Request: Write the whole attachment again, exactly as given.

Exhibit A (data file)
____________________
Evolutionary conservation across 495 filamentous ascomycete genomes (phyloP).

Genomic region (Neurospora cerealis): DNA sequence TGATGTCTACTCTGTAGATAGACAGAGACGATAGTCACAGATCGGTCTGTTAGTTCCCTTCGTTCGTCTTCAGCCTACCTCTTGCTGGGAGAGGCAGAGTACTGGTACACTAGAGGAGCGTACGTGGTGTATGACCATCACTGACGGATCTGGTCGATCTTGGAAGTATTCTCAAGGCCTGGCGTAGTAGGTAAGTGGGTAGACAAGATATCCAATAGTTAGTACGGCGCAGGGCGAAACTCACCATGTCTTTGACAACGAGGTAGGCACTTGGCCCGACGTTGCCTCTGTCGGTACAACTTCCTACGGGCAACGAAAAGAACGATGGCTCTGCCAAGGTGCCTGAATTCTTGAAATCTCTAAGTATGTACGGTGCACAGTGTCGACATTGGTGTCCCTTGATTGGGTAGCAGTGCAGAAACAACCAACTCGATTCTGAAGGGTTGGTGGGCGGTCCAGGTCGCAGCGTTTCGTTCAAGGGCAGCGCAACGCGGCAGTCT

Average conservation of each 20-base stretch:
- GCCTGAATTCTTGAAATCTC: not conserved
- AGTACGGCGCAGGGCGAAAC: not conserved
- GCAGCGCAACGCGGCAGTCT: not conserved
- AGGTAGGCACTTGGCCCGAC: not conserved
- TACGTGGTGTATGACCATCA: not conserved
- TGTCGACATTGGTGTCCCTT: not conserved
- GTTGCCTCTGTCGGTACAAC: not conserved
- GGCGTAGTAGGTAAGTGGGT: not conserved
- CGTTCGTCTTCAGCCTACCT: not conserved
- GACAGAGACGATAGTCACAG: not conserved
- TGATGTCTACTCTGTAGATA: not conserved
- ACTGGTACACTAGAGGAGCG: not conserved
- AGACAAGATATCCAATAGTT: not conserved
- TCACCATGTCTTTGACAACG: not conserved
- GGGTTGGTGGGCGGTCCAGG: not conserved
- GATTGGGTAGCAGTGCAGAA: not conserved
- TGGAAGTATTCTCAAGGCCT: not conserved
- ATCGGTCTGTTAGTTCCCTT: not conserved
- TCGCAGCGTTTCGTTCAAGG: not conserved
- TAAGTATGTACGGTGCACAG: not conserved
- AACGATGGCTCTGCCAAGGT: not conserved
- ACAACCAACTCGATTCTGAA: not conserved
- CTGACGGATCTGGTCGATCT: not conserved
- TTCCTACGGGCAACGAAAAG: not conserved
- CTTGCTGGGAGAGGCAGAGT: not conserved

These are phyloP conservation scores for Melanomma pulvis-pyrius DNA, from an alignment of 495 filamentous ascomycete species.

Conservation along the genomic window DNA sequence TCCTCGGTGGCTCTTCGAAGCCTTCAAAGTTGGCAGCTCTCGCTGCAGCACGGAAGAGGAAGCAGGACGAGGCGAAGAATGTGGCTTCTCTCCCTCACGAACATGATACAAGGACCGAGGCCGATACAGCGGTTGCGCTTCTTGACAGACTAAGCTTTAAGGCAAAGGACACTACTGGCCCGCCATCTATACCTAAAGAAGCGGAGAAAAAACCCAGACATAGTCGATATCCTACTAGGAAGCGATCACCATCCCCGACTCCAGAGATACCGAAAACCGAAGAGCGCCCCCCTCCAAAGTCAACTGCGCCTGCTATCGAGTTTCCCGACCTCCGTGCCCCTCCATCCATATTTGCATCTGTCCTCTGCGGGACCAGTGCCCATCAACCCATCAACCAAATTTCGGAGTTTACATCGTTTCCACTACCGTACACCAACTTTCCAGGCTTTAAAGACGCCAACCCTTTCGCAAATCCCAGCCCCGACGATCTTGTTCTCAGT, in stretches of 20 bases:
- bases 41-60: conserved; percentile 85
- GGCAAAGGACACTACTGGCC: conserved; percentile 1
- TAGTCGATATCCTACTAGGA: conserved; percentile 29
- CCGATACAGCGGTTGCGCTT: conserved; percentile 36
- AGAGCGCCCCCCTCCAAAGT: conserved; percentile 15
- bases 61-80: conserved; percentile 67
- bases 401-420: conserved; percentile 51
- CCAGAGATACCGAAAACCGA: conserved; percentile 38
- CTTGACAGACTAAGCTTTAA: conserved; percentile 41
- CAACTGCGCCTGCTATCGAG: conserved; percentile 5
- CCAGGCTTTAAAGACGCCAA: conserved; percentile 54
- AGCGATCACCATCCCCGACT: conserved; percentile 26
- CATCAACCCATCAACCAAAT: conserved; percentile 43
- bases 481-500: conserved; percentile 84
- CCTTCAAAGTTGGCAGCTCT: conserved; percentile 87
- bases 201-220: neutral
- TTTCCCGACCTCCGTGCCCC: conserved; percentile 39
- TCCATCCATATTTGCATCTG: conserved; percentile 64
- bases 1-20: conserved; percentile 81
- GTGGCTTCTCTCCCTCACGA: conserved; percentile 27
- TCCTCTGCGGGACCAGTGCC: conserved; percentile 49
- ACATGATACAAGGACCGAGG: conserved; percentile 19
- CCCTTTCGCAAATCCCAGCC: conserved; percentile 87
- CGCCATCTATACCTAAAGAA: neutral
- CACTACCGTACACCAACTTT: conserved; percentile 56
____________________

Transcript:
Evolutionary conservation across 495 filamentous ascomycete genomes (phyloP).

Genomic region (Neurospora cerealis): DNA sequence TGATGTCTACTCTGTAGATAGACAGAGACGATAGTCACAGATCGGTCTGTTAGTTCCCTTCGTTCGTCTTCAGCCTACCTCTTGCTGGGAGAGGCAGAGTACTGGTACACTAGAGGAGCGTACGTGGTGTATGACCATCACTGACGGATCTGGTCGATCTTGGAAGTATTCTCAAGGCCTGGCGTAGTAGGTAAGTGGGTAGACAAGATATCCAATAGTTAGTACGGCGCAGGGCGAAACTCACCATGTCTTTGACAACGAGGTAGGCACTTGGCCCGACGTTGCCTCTGTCGGTACAACTTCCTACGGGCAACGAAAAGAACGATGGCTCTGCCAAGGTGCCTGAATTCTTGAAATCTCTAAGTATGTACGGTGCACAGTGTCGACATTGGTGTCCCTTGATTGGGTAGCAGTGCAGAAACAACCAACTCGATTCTGAAGGGTTGGTGGGCGGTCCAGGTCGCAGCGTTTCGTTCAAGGGCAGCGCAACGCGGCAGTCT

Average conservation of each 20-base stretch:
- GCCTGAATTCTTGAAATCTC: not conserved
- AGTACGGCGCAGGGCGAAAC: not conserved
- GCAGCGCAACGCGGCAGTCT: not conserved
- AGGTAGGCACTTGGCCCGAC: not conserved
- TACGTGGTGTATGACCATCA: not conserved
- TGTCGACATTGGTGTCCCTT: not conserved
- GTTGCCTCTGTCGGTACAAC: not conserved
- GGCGTAGTAGGTAAGTGGGT: not conserved
- CGTTCGTCTTCAGCCTACCT: not conserved
- GACAGAGACGATAGTCACAG: not conserved
- TGATGTCTACTCTGTAGATA: not conserved
- ACTGGTACACTAGAGGAGCG: not conserved
- AGACAAGATATCCAATAGTT: not conserved
- TCACCATGTCTTTGACAACG: not conserved
- GGGTTGGTGGGCGGTCCAGG: not conserved
- GATTGGGTAGCAGTGCAGAA: not conserved
- TGGAAGTATTCTCAAGGCCT: not conserved
- ATCGGTCTGTTAGTTCCCTT: not conserved
- TCGCAGCGTTTCGTTCAAGG: not conserved
- TAAGTATGTACGGTGCACAG: not conserved
- AACGATGGCTCTGCCAAGGT: not conserved
- ACAACCAACTCGATTCTGAA: not conserved
- CTGACGGATCTGGTCGATCT: not conserved
- TTCCTACGGGCAACGAAAAG: not conserved
- CTTGCTGGGAGAGGCAGAGT: not conserved

These are phyloP conservation scores for Melanomma pulvis-pyrius DNA, from an alignment of 495 filamentous ascomycete species.

Conservation along the genomic window DNA sequence TCCTCGGTGGCTCTTCGAAGCCTTCAAAGTTGGCAGCTCTCGCTGCAGCACGGAAGAGGAAGCAGGACGAGGCGAAGAATGTGGCTTCTCTCCCTCACGAACATGATACAAGGACCGAGGCCGATACAGCGGTTGCGCTTCTTGACAGACTAAGCTTTAAGGCAAAGGACACTACTGGCCCGCCATCTATACCTAAAGAAGCGGAGAAAAAACCCAGACATAGTCGATATCCTACTAGGAAGCGATCACCATCCCCGACTCCAGAGATACCGAAAACCGAAGAGCGCCCCCCTCCAAAGTCAACTGCGCCTGCTATCGAGTTTCCCGACCTCCGTGCCCCTCCATCCATATTTGCATCTGTCCTCTGCGGGACCAGTGCCCATCAACCCATCAACCAAATTTCGGAGTTTACATCGTTTCCACTACCGTACACCAACTTTCCAGGCTTTAAAGACGCCAACCCTTTCGCAAATCCCAGCCCCGACGATCTTGTTCTCAGT, in stretches of 20 bases:
- bases 41-60: conserved; percentile 85
- GGCAAAGGACACTACTGGCC: conserved; percentile 1
- TAGTCGATATCCTACTAGGA: conserved; percentile 29
- CCGATACAGCGGTTGCGCTT: conserved; percentile 36
- AGAGCGCCCCCCTCCAAAGT: conserved; percentile 15
- bases 61-80: conserved; percentile 67
- bases 401-420: conserved; percentile 51
- CCAGAGATACCGAAAACCGA: conserved; percentile 38
- CTTGACAGACTAAGCTTTAA: conserved; percentile 41
- CAACTGCGCCTGCTATCGAG: conserved; percentile 5
- CCAGGCTTTAAAGACGCCAA: conserved; percentile 54
- AGCGATCACCATCCCCGACT: conserved; percentile 26
- CATCAACCCATCAACCAAAT: conserved; percentile 43
- bases 481-500: conserved; percentile 84
- CCTTCAAAGTTGGCAGCTCT: conserved; percentile 87
- bases 201-220: neutral
- TTTCCCGACCTCCGTGCCCC: conserved; percentile 39
- TCCATCCATATTTGCATCTG: conserved; percentile 64
- bases 1-20: conserved; percentile 81
- GTGGCTTCTCTCCCTCACGA: conserved; percentile 27
- TCCTCTGCGGGACCAGTGCC: conserved; percentile 49
- ACATGATACAAGGACCGAGG: conserved; percentile 19
- CCCTTTCGCAAATCCCAGCC: conserved; percentile 87
- CGCCATCTATACCTAAAGAA: neutral
- CACTACCGTACACCAACTTT: conserved; percentile 56